THE Hunter's property market is predicted to be among the best performers in Australia over the next eight years, with values forecast to rise on average by more than 10 per cent a year in some suburbs.
The resources boom, increasing incomes, a shortage of new stock, skyrocketing rents, interest rate cuts and relative affordability compared to Sydney are tipped to underpin new price benchmarks.
Leading property analysts told the Newcastle Herald the region was expected to defy market trends, with prices set to soar within the next five years.
Despite the overall weak forecasts and conservative outlook for this year and leading into next, analysts agree the long-term outlook for the Hunter is as one of the nation's forerunners for capital growth.
Residex, a property information firm that collates data on real estate markets throughout Australia, listed 17 Hunter suburbs as among the best for capital growth in NSW in its latest report.
The report, provided exclusively to The Newcastle Herald, lists 14 Hunter suburbs among the top 50 in NSW for budget property buys. Budget suburbs are those with a median house price of $500,000 or under.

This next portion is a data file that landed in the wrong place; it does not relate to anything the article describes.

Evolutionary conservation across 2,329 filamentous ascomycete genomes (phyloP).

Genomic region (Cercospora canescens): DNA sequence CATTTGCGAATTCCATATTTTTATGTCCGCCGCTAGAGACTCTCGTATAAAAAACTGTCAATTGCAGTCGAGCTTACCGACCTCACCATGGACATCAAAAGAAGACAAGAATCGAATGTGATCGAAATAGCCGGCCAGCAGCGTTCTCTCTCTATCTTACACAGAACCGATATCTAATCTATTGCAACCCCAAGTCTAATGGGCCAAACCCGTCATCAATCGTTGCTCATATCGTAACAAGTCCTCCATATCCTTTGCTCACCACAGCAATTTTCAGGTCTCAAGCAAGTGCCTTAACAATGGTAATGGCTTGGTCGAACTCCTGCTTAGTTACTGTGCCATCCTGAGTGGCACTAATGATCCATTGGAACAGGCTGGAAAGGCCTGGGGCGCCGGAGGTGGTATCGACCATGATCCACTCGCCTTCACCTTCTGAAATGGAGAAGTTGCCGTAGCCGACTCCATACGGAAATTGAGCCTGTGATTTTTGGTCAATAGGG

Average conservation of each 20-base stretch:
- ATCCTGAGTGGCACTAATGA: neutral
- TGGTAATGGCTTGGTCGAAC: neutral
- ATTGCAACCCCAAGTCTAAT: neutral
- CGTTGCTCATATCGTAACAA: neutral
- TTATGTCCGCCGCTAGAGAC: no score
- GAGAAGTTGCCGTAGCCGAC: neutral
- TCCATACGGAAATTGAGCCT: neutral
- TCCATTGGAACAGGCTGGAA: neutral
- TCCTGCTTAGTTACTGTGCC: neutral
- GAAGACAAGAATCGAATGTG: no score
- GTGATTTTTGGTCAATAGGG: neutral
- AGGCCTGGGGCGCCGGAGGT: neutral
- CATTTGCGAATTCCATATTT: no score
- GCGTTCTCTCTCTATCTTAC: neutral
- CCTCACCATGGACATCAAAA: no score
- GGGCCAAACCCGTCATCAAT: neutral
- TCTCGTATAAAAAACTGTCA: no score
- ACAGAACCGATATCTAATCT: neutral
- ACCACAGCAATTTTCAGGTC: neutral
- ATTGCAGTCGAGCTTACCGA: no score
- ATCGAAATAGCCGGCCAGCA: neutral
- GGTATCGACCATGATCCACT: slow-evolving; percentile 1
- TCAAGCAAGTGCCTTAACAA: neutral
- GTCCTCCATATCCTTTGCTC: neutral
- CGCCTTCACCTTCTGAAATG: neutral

Hotspotting.com.au director Terry Ryder, who has been following housing trends for more than 25 years, said the Hunter was the best market in NSW and among the top 10 in Australia.
Housing Industry Association chief economist Harley Dale agreed the Hunter was the state's "shining light".
Residex chief executive John Edwards said "all the statistics" pointed to a significant spike in some Hunter suburb prices within the next five years.
In comparison, he said the Sydney market was "not going to go very far at all".
"When statistics tell you something is going to happen, you can bet it will."
Suburbs listed as among the best included Medowie, Anna Bay, Stockton, New Lambton, Swansea and Whitebridge.
He said the best suburbs were not along the coast, rather in Cessnock and Maitland local government areas.
Muswellbrook was also tipped to out-perform the general property market in coming years.
Though the national market was declining, double-digit growth in some areas in the Hunter could be considered conservative.
"Unfortunately, a lot of the time, the last people to realise the potential of an area are sometimes the people living in it," Mr Edwards said.
Hunter Valley Research Foundation director Simon Deeming disagrees with the predictions of a looming property boom.
Mr Deeming said the region's property market was suffering "a nasty hangover from the party" of the last boom.
He said prices were "going nowhere fast" and he struggled to understand the logic behind such large predictions.
Real Estate Institute Newcastle Hunter divisional chairman Wayne Stewart said national investment companies were directing people to buy in the Hunter.